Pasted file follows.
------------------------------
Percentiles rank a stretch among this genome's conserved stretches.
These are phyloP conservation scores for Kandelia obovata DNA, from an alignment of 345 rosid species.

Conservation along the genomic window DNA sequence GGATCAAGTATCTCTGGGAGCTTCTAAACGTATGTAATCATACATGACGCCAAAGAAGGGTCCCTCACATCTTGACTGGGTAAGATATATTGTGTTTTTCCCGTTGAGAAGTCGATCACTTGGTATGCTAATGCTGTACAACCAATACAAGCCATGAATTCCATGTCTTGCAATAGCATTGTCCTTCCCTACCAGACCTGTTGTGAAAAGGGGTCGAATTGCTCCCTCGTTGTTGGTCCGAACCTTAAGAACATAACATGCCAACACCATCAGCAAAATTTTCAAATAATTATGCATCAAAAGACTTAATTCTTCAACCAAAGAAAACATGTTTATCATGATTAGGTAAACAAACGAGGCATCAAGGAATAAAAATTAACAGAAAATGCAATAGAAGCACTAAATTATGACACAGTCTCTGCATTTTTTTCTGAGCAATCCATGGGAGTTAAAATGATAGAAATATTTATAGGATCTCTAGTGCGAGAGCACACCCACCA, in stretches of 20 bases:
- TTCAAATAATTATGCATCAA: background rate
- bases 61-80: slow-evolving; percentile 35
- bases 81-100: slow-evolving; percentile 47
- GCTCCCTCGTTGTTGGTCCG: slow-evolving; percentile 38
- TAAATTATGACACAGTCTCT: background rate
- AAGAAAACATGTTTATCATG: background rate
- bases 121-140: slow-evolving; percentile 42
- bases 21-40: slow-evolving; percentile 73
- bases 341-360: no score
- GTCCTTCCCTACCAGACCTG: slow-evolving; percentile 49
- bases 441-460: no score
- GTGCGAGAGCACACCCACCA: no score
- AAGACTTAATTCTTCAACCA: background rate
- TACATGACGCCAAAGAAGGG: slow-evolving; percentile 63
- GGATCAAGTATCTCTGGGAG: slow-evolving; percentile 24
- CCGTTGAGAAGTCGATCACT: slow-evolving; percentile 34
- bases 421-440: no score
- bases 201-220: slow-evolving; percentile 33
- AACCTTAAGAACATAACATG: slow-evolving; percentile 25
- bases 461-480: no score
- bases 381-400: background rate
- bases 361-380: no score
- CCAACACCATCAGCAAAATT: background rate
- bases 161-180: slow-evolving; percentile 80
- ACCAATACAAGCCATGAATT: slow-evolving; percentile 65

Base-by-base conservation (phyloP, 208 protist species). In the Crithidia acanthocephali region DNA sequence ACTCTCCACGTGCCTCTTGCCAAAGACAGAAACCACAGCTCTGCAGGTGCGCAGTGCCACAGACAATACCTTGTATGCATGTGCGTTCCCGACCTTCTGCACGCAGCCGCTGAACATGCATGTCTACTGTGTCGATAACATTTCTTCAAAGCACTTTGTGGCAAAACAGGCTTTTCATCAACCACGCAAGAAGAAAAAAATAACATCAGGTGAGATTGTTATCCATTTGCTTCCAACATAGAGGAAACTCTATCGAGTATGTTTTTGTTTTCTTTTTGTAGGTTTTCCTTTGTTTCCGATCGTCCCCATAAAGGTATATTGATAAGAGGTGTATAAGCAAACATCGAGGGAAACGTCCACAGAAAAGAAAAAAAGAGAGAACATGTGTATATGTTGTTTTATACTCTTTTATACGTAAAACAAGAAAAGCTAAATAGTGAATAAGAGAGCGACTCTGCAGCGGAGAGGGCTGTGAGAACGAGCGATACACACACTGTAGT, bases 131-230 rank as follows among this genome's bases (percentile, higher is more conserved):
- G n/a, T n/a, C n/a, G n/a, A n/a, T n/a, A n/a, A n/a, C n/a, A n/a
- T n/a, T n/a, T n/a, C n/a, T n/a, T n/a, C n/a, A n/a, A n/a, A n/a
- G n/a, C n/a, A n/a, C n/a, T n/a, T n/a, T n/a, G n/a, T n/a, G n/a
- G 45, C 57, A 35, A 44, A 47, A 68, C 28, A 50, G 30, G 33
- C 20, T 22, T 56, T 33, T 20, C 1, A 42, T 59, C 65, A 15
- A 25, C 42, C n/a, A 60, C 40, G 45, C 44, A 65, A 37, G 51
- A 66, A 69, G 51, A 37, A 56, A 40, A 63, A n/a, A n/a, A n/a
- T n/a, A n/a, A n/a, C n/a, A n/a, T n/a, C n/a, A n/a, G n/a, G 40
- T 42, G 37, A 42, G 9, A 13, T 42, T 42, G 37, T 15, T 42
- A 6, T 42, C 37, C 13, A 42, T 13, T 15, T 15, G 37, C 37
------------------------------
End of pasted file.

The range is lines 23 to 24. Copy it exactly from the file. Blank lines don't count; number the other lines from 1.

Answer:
- bases 461-480: no score
- bases 381-400: background rate